There are eight chapters plus an introduction, with increasing specificity as the book progresses. Although it is not officially marked in such a way, the book is essentially divided into two parts: the introduction and first chapters being the first part, and chapters four through eight being the second. The introduction and first chapter define terms, establish methodology, and offer an overview of the work; the second chapter, with a clever pun for its title (“Getting Medieval on your RSS”), situates the discourse within the framework of communications theory, and the third chapter addresses big-picture issues like the Dark Ages and the myth of progress. After the third chapter, the book moves on to its “second part,” taking something of a chronological turn, starting with 9/11 and the War on Terror (Chapter 4) and then moving to Al Qaeda (Chapter 5), Anders Breivik (Chapter 6), the English Defence League (Chapter 7), and ending with Islamic State (Chapter 8). There are a handful of helpful full-color images and the book is printed on high-quality glossy paper.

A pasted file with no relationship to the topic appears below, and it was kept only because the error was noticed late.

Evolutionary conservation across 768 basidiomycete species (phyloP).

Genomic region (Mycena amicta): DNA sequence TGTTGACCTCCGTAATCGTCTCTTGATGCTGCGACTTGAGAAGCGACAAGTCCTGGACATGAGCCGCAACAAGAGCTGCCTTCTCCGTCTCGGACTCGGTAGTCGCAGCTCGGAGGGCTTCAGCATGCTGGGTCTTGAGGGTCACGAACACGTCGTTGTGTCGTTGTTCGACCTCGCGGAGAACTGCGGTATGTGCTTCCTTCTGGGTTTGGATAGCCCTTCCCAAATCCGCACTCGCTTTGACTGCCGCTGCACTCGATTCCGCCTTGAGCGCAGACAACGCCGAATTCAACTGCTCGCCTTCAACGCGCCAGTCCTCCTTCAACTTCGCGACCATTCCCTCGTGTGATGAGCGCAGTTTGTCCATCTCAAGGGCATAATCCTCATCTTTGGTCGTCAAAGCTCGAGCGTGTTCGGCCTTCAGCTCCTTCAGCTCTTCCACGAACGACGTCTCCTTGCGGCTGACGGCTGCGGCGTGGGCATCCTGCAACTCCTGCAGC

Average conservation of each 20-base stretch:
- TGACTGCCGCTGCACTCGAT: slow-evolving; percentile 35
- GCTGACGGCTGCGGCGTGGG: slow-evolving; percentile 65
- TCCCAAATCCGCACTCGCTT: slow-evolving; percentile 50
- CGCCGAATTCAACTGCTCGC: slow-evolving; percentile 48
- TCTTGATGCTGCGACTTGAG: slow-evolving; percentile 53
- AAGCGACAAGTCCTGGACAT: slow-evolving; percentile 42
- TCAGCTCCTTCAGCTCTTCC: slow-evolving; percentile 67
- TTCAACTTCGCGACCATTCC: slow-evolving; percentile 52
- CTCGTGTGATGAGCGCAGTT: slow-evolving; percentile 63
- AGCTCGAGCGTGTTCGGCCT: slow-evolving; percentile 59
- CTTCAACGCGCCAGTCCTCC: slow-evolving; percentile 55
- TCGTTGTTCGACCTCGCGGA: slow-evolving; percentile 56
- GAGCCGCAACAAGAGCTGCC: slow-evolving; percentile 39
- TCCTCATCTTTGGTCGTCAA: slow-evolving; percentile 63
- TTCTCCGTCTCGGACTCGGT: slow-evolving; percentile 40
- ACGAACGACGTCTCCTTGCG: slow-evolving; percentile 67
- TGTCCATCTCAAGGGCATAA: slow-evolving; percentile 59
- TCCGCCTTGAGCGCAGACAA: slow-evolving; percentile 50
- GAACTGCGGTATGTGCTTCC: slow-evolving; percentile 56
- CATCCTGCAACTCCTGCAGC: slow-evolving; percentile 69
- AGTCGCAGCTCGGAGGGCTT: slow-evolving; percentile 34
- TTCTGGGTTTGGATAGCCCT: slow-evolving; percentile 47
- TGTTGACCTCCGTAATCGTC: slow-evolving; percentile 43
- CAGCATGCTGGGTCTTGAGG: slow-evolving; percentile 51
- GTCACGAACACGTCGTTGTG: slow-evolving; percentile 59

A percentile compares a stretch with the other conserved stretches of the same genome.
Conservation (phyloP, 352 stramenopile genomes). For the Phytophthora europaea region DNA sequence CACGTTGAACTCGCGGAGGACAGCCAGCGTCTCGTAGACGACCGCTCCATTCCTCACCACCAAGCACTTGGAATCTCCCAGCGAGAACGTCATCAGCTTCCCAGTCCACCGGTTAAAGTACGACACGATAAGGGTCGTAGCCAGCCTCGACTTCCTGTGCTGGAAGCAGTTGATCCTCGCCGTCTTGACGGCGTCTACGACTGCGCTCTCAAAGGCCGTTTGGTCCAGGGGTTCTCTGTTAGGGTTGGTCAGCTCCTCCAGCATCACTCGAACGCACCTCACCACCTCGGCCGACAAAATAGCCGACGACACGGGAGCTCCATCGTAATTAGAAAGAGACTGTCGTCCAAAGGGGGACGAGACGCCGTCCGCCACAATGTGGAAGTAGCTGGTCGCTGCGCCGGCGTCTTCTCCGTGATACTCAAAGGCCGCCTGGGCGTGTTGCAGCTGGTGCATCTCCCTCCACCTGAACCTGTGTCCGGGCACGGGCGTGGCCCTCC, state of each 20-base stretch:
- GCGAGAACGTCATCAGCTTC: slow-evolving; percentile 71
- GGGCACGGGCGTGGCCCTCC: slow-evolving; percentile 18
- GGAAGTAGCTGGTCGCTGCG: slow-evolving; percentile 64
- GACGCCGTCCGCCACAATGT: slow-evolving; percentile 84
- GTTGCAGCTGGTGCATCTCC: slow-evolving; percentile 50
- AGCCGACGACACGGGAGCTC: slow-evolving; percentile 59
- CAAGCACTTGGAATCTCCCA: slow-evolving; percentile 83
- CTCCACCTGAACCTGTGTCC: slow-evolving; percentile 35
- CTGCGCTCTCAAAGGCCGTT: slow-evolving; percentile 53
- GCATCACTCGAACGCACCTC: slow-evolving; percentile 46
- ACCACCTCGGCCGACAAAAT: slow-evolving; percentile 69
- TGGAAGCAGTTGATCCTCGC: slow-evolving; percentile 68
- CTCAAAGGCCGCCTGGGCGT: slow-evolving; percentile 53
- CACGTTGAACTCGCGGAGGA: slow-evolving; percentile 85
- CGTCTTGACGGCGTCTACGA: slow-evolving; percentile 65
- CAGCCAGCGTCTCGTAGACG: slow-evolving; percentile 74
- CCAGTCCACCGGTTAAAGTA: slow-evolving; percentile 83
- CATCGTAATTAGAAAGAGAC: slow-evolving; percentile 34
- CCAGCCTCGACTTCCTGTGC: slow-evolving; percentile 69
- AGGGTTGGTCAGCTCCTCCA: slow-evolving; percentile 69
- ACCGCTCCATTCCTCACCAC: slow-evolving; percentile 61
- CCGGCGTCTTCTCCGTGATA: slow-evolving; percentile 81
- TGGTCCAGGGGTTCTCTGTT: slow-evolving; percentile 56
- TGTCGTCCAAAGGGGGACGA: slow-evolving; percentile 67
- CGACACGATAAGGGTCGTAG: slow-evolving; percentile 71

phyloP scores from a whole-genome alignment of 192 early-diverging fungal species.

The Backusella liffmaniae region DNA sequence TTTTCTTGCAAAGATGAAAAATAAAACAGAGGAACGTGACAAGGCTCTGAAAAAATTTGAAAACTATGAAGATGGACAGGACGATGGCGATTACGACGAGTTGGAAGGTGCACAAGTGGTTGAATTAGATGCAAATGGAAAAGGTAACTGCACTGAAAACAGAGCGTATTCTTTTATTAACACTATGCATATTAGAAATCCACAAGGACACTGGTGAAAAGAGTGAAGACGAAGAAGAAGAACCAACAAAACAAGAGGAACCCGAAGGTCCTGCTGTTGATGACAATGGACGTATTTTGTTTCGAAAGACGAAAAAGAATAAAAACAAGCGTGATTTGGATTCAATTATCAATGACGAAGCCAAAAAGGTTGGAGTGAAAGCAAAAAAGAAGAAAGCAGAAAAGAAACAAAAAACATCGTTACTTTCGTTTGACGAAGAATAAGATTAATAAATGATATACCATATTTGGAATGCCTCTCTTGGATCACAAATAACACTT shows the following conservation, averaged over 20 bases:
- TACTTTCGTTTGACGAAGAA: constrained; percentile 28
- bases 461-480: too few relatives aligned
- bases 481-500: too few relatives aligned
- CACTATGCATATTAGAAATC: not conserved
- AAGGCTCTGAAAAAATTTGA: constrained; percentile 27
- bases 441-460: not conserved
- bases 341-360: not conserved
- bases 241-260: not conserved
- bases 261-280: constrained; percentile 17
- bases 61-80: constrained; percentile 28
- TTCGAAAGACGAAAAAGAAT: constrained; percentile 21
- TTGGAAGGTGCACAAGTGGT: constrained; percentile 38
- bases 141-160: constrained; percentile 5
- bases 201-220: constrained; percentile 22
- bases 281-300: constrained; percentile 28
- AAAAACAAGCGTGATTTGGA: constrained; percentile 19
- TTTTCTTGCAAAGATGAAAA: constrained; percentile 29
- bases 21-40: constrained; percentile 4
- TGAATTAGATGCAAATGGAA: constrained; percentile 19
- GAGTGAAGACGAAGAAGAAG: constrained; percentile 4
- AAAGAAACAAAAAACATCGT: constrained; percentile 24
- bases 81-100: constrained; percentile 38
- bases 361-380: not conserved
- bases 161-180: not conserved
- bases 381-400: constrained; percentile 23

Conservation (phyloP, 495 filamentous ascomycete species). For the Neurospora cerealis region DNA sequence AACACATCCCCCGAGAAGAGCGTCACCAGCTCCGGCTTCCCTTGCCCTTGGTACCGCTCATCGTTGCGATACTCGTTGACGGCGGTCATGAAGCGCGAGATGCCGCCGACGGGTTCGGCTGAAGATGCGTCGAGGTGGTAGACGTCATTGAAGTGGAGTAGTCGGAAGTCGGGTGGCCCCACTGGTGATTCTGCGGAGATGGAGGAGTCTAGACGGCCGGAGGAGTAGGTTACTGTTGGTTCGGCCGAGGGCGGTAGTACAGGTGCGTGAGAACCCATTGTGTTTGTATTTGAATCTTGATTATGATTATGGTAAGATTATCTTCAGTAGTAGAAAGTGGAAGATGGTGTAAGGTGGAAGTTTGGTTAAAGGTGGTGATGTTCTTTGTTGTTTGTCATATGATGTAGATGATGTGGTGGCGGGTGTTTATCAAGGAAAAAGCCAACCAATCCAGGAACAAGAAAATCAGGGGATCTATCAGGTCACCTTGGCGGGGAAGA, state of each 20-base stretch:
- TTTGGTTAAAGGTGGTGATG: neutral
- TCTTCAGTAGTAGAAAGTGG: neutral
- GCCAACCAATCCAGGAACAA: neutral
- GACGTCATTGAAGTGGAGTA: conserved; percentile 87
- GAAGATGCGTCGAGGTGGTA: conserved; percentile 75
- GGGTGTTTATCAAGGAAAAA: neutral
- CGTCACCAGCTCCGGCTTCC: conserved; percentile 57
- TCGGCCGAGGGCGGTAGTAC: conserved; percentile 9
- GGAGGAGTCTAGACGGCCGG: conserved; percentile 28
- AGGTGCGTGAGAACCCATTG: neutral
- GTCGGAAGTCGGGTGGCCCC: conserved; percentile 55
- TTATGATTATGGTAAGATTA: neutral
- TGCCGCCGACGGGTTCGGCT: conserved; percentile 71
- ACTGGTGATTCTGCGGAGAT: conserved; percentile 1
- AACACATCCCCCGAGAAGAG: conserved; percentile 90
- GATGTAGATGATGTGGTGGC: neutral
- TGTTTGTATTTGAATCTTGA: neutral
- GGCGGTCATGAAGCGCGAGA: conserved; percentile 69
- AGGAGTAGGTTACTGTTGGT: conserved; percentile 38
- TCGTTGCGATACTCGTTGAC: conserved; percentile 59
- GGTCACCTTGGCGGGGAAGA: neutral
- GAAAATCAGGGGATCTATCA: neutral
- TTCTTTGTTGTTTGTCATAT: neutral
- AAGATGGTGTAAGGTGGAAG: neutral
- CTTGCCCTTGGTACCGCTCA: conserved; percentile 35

Al Qaeda, Breivik, the EDL, and Islamic State are well-chosen focuses of the last four chapters not only because they are all steeped in the language and imagery of the medieval, but because their use of mass communication so well illustrates Elliott’s central argument about the necessity of mass communications to the spread of medievalism. The copy-and-paste nature of Breivik’s manifesto; the meme culture of nationalist Islamophobes like the EDL; and the manipulation of mass media and global commercial and communications networks by Al Qaeda and Islamic State all demonstrate how and why medievalism spreads so rapidly now. Elliott draws together many disparate arenas of mainstream and extremist political rhetoric and action by showing how they deploy medievalisms banally, re-processing and circulating medieval imagery and rhetoric without actually engaging the Middle Ages. An impressively broad range of disparate sources are handled deftly and seemingly effortlessly, from the tweets of soccer fans and members of Parliament, to the blog posts of white supremacists, to the manifestos of a white terrorist like Anders Breivik and Islamic terrorists like Islamic State. The glue binding them together is the copy-and-paste nature of their medievalism. Identity is constructed and expressed by tropes and memes.